[yoo-ree-uh, yoor-ee-uh]
Biochemistry. a compound, CO(NH 2 ) 2 , occurring in urine and other body fluids as a product of protein metabolism.
Chemistry. a water-soluble powder form of this compound, obtained by the reaction of liquid ammonia and liquid carbon dioxide: used as a fertilizer, animal feed, in the synthesis of plastics, resins, and barbiturates, and in medicine as a diuretic and in the diagnosis of kidney function.
Also called carbamide.

1800–10; < Neo-Latin < French urée; ultimately < Greek oûron urine or oureîn to urinate; see uro-1

ureal, ureic, adjective
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World English Dictionary
urea (ˈjʊərɪə)
Also called: carbamide a white water-soluble crystalline compound with a saline taste and often an odour of ammonia, produced by protein metabolism and excreted in urine. A synthetic form is used as a fertilizer, animal feed, and in the manufacture of synthetic resins. Formula: CO(NH2)2
[C19: from New Latin, from French urée, from Greek ouronurine]

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American Heritage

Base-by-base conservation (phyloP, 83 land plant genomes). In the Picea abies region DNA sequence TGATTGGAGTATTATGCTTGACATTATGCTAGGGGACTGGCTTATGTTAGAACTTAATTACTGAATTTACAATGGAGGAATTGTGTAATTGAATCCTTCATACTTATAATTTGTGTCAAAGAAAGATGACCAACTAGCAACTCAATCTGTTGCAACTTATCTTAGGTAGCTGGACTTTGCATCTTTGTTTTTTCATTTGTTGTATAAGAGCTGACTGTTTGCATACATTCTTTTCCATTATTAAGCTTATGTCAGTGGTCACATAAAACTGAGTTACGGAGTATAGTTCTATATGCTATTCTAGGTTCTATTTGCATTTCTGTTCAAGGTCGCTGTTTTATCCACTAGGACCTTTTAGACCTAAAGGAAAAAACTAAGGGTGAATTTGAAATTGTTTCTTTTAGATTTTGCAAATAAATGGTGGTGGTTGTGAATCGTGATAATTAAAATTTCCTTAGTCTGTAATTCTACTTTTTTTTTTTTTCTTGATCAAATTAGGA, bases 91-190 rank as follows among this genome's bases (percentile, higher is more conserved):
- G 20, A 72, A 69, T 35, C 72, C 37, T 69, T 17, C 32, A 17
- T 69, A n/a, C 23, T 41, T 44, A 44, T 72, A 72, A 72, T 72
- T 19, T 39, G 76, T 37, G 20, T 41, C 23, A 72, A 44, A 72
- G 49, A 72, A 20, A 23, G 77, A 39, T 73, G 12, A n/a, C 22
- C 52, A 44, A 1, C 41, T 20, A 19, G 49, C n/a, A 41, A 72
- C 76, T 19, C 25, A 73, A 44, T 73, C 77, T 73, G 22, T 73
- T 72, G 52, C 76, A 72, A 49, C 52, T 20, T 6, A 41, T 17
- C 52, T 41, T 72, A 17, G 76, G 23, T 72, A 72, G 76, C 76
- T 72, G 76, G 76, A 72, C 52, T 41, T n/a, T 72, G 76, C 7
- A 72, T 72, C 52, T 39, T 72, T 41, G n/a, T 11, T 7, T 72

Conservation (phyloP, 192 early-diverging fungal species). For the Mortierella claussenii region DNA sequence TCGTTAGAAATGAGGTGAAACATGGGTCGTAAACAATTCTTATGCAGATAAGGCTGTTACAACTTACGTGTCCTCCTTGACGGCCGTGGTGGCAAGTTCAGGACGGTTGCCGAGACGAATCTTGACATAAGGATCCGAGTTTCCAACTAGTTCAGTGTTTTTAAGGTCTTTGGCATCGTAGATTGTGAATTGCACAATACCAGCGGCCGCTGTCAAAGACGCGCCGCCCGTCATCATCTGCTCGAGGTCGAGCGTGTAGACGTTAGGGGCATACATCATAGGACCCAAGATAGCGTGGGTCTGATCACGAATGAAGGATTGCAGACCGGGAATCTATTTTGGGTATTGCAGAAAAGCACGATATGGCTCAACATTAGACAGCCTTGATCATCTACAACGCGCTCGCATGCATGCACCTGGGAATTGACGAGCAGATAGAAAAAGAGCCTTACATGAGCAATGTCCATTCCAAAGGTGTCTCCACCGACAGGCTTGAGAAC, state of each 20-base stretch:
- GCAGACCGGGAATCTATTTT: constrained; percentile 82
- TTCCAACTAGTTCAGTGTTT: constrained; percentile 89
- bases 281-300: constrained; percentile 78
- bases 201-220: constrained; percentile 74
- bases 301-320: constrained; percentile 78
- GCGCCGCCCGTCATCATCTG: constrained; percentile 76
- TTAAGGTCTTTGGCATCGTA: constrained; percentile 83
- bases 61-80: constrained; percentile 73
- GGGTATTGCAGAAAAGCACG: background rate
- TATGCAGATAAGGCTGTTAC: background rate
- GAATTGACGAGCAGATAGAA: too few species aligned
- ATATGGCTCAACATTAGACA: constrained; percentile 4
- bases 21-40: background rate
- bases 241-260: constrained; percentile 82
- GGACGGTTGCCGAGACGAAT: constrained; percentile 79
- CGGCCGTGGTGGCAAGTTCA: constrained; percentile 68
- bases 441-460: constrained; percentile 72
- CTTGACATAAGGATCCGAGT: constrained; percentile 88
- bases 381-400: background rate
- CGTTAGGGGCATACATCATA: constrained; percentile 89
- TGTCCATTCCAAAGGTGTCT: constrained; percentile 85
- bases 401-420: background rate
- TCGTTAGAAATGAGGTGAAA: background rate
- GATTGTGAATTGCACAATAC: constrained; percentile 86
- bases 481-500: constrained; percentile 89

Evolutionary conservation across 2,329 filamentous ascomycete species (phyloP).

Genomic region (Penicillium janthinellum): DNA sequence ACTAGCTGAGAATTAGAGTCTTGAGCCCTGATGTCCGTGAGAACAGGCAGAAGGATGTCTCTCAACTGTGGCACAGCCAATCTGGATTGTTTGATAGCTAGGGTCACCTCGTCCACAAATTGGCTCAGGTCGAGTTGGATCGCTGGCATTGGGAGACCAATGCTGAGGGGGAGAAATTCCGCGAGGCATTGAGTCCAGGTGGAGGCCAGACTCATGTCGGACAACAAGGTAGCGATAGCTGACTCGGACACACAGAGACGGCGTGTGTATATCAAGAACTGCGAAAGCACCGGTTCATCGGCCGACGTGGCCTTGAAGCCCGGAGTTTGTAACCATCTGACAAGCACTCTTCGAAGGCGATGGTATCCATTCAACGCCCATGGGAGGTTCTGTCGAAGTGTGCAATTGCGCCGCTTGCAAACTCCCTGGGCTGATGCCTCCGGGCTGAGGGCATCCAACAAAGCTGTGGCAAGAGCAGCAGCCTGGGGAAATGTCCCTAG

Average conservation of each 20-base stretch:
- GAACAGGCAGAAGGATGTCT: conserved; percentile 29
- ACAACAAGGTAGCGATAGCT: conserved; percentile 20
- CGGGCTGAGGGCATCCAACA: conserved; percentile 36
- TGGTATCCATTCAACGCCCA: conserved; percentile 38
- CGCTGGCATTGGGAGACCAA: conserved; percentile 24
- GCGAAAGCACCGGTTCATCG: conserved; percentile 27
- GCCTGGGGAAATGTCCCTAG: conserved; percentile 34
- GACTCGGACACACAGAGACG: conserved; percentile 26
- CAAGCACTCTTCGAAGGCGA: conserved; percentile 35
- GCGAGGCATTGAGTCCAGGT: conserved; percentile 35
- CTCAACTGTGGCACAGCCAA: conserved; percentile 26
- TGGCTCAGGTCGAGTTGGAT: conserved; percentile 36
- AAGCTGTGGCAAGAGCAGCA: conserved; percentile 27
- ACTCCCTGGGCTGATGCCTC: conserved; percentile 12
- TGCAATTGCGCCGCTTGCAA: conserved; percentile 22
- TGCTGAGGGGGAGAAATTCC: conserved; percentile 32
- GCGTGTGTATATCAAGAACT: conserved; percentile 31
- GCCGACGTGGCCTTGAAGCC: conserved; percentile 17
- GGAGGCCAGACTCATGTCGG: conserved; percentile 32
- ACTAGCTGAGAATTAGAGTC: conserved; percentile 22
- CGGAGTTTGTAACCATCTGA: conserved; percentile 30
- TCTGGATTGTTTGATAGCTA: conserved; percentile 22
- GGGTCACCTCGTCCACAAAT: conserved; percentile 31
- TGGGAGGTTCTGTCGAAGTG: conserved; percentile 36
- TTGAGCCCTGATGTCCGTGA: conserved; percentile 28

Medical Dictionary

urea u·re·a (yu-rē'ə)
A water-soluble compound that is the major nitrogenous end product of protein metabolism and is the chief nitrogenous component of the urine in mammals and other organisms. Also called carbamide.

The American Heritage® Stedman's Medical Dictionary
Copyright © 2002, 2001, 1995 by Houghton Mifflin Company. Published by Houghton Mifflin Company.
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American Heritage
Science Dictionary
urea   (y-rē'ə)  Pronunciation Key 
The chief nitrogen-containing waste product excreted in the urine of mammals and some fish. It is the final nitrogenous product in the breakdown of proteins by the body, during which amino groups (NH2) are removed from amino acids and converted into ammonium ions (NH4), which are toxic at high concentrations. The liver then converts the ammonium ions into urea. Urea is also made artificially for use in fertilizers and medicine. Chemical formula: CON2H4.
The American Heritage® Science Dictionary
Copyright © 2002. Published by Houghton Mifflin. All rights reserved.
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Example sentences
The water in the frog's cells freezes and is replaced with glucose and urea to
  keep cells from collapsing.
Surprisingly, no mention of urea, the major nitrogen- containing component of
They secrete the blood protein albumin, synthesize urea, and make the enzymes
  necessary to break down drugs and toxins.
Debridement can help, and there has been some research into a urea paste that
  is encouraging.
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